By Stanley Jayasinghe
Critics and cricketers, barmen and busmen, young and old, intelligent and ignorant, through undiluted patriotism have given expression to their grief and pride. They appear to have finally subscribed to the belief that what cannot be cured must be endured.
A fresh dimension has however been added to the once inflammatory situation. Having reached the ripe age of discretion, and read the multitude of reactions and views in the print media, this writer is of the firm belief that the remedies suggested seem preposterous.
Inserting a pounded squash ball into a batting glove is absolutely freakish, highly unconventional and begs reason. Diverse scribes appear to have distorted the aims and findings of Adam Gilchrist and his coach Bob Meuleman’s experiment. That Gilchrist butchered the Lankan bowling whilst on the way to a world record is a melancholy truth. But to attribute his return to form to the slipping of a squash ball into a glove would be acceptable only to a distinguished dunce.
This writer would have refrained from giving dignity to such baseless allegations but some telephonic enquiries from genuine cricket enthusiasts warrant a response. Pointing accusing fingers at Gilchrist, who has displayed excellent sportsmanship on the field on earlier occasions is blunt slander. Have disgruntled elements overlooked the description of the wicket as a “batsman’s paradise”? It then follows that it is a bowler’s nightmare!
The successful reality of the experiment was brought to light by this Australian duo only subsequent to strident calls for their blood. The reasoning that the bat tended to rotate as a result of Gilchrist’s loose grip is logical and valid. There is no uniformity in size and shape of bat-handles amongst sports goods manufacturers. Some are round while others tend to be elliptical or oval-shaped.
The country-wide outcry against Gilchrist, alleging cheating should be vented with even greater intensity at the numerous politicians and their “pandankarayas” instead. They unashamedly grabbed the opportunity that our cricketers provided them and indulged in an all-expenses-paid holiday in the Caribbean. And this rampage disregarded a Presidential Decree that only the four invitees allocated the privilege by the hosts undertake the trip. What unfolded with the blessings of the Sports Ministry and Interim Committee however was scandalous, hair—raising and utterly immoral. Such profane defiance of a Presidential Decree dilutes discipline and calls for stern action.
Nondescripts with political affiliations, and vote-catching agents of the Cricket Board hierarchy, surreptitiously wangled themselves in and qualified to view the extravaganza in Barbados. Amongst the parasitic retinue was a former Sports Minister who had been much reviled in press and legal fora. Having been installed with a portfolio during the “Chandrika Chintanaya” era, he continues to enjoy the perks extended by the “Mahinda Chintanaya” much to the annoyance and consternation of the sporting fraternity. If such shady practices are permitted, then it can be safely stated that sports and the much bandied “Chintanaya” as heading for the rocks.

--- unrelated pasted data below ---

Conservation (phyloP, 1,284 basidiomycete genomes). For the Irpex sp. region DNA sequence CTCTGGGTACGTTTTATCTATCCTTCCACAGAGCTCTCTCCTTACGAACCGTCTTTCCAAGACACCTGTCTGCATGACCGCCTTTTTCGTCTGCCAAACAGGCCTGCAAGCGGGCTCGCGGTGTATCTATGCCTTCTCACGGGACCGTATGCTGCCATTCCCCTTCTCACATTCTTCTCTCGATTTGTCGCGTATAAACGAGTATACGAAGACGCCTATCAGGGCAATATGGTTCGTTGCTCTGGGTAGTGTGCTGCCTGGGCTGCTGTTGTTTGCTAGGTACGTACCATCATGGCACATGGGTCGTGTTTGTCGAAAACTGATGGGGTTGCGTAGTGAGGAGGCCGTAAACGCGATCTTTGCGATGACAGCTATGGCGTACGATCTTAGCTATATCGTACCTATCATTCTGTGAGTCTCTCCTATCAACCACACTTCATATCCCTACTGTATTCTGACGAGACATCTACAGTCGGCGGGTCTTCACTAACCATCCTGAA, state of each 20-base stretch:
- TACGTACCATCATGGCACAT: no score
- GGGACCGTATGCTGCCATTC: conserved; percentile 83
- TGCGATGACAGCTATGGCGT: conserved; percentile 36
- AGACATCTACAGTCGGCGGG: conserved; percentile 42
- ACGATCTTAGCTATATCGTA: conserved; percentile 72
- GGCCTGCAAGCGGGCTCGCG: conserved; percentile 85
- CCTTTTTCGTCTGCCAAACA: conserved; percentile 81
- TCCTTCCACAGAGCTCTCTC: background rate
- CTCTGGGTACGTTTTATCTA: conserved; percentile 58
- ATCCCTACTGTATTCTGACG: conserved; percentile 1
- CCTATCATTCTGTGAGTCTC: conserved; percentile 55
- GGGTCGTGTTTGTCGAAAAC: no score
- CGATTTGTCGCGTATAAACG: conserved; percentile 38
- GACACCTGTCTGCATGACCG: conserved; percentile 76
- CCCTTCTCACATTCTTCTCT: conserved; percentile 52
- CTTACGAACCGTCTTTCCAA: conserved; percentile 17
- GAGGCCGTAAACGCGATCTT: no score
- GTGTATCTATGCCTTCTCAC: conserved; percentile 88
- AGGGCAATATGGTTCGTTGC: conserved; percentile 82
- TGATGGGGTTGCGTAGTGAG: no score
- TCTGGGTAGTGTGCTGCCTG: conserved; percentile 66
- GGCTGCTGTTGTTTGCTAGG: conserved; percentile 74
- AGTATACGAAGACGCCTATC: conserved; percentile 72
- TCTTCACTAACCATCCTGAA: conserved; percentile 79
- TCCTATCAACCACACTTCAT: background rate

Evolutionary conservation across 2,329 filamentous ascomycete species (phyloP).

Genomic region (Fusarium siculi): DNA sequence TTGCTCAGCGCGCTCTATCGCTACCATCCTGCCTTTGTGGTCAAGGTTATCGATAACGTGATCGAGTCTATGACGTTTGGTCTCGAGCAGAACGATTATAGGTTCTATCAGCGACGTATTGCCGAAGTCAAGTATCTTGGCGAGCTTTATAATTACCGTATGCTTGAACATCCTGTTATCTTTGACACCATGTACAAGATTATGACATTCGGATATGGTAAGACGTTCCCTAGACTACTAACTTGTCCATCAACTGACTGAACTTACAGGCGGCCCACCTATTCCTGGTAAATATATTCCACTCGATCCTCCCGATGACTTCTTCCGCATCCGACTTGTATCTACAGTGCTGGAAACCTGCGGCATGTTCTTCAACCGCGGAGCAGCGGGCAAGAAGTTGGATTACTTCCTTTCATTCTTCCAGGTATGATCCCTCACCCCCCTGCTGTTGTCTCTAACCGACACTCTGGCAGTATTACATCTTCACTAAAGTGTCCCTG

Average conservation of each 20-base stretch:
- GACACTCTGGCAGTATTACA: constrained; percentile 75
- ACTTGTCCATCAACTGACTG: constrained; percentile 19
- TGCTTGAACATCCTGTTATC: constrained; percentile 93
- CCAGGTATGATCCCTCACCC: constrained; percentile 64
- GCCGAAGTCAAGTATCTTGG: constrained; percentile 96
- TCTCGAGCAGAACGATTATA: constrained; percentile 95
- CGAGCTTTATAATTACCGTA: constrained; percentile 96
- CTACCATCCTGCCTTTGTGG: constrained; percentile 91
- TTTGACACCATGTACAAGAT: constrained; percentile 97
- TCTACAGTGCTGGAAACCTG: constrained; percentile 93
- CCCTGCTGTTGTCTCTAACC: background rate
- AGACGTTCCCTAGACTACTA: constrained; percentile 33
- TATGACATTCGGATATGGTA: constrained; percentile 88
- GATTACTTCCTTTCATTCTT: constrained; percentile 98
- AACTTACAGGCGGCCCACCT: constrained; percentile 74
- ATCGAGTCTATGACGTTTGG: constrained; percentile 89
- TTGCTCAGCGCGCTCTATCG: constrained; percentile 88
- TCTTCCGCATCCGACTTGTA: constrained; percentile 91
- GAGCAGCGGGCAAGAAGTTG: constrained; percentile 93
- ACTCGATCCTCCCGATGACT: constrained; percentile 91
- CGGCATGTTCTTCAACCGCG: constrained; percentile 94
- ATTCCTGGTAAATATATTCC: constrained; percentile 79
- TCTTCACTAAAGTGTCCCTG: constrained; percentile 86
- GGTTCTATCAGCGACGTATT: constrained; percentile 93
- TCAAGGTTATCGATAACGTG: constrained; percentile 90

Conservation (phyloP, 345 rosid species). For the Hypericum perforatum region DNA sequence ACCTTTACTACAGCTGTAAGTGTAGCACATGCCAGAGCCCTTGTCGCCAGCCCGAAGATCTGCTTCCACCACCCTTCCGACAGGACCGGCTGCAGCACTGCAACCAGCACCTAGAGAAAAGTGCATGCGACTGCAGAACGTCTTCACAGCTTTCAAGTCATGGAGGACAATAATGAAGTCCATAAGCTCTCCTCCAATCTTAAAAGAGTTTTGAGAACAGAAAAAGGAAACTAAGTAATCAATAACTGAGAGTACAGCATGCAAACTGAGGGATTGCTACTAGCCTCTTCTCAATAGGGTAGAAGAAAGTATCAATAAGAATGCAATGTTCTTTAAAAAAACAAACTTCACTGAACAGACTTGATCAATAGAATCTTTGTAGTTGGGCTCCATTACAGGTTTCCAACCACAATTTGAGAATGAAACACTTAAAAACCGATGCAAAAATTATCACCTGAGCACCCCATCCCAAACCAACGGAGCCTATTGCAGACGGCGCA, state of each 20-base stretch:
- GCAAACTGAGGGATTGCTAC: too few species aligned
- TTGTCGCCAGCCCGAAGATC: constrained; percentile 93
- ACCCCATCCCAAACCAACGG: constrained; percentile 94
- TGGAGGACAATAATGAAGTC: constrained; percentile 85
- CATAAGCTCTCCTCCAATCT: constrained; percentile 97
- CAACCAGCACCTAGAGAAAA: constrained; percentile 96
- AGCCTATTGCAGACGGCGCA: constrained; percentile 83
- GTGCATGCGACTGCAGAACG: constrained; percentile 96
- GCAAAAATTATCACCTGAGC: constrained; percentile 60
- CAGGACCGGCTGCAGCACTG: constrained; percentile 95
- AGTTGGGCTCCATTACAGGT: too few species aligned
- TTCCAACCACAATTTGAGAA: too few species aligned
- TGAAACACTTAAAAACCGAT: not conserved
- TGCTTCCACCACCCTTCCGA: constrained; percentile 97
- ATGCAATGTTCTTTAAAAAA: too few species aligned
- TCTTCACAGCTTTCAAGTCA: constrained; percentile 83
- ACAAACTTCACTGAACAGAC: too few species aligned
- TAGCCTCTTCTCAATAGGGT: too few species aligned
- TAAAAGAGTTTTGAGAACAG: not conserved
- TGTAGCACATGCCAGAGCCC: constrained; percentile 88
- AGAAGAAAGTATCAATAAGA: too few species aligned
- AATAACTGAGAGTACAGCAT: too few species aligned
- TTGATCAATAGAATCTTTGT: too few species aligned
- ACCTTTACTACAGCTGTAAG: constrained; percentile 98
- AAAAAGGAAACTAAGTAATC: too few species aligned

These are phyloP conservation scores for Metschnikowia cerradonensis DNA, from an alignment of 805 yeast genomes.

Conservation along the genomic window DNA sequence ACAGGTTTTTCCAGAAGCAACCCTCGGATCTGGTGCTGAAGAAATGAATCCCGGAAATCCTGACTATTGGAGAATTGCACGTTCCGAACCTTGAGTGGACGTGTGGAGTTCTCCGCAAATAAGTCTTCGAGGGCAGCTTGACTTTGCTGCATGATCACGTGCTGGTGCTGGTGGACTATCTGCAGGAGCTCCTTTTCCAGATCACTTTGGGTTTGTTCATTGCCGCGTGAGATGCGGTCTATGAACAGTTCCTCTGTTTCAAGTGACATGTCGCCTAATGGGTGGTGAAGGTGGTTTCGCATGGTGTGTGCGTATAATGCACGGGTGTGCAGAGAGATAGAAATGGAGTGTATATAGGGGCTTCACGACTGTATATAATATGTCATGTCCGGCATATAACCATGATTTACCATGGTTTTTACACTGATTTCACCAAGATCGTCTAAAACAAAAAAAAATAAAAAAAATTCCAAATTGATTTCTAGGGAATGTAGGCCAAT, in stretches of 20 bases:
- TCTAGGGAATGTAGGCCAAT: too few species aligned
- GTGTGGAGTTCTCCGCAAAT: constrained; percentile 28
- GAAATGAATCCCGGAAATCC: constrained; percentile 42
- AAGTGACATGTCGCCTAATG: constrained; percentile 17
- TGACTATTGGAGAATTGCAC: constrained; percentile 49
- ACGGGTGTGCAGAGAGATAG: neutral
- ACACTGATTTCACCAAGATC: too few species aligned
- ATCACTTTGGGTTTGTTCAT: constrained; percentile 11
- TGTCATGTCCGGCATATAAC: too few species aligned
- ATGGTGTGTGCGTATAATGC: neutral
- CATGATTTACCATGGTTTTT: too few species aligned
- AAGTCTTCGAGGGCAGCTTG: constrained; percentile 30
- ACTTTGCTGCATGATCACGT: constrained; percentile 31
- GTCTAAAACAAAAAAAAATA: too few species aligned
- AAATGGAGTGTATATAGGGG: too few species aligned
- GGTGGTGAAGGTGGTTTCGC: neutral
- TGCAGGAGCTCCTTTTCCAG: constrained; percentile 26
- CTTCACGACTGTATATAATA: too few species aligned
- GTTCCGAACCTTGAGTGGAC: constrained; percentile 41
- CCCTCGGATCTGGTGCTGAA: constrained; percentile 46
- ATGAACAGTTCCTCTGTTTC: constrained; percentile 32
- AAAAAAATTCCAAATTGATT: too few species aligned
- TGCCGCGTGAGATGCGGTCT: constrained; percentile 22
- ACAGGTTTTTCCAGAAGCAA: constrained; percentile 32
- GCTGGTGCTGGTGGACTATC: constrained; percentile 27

Having dignified the ill-founded Gilchrist controversy it would be appropriate to substantiate this writer’s dispassionate opinion with personal experiences.
Dickie Bird used the same tactic
Harold “Dickie” Bird and this writer were regulars in the Leicestershire County cricket team of the early sixties. His credentials as a Test umpire were near-unblemished. However, as an opening batsman he was absolutely pedestrian in run-making. Adam Gilchrist was certainly not in the land of the living when Bird habitually resorted to Gilchrist’s tactic. Yes, Bird wrapped a fragmented piece of sponge, no larger than half a cigarette packet, with a few strands of sticking-plaster, and stuffed it into his batting glove before going out to the crease. He most certainly didn’t dispatch the ball soaring skywards as did Gilchrist. Factually, Bird never scored a six, to the best of my knowledge, during our association of five years! His reply to queries from curious quarters regarding the padding was that it minimized jarring of the palm. So the biased suggestion from some scribes that the ‘doctored’ glove enhanced Gilchrist’s timing is pure fantasy.
Now, in retirement, Bird resides amidst lordly comforts, in Barnsley, Yorkshire, with his Rolls Royce and Geoff Boycott as a neighbour. Readers are welcome to seek further elucidation from Bird at the aforementioned address.
A diversion from batting to yet another aspect of the game should be revealing and amusing in the modern context. Reverting once again to the past, when fast-bowling was in the ascendancy, a unique strategy was practiced by a Test wicket-keeper whose name remains elusive.
In the heydays of Frank Tyson – Fred Trueman – Brian Statham (England) – Ray Lindwall – Keith Miller Bill Johnston -Alan Davidson – Ron Archer (Australia) and Wesley Hall -Roy Gilchrist – Charlie Griffith (West Indies) there performed a wicket- keeper who tucked into his wicket-keeping gloves a strip of raw steak. He deemed it mitigated the jarring of his palm when gathering the fast-moving ball. Perhaps a more knowledgeable and better read scribe would be able to enlighten readers with the name of the stumper.
Not surprisingly neither “Dickie” Bird nor the “steak-gloved stumper” was reckoned a cheat.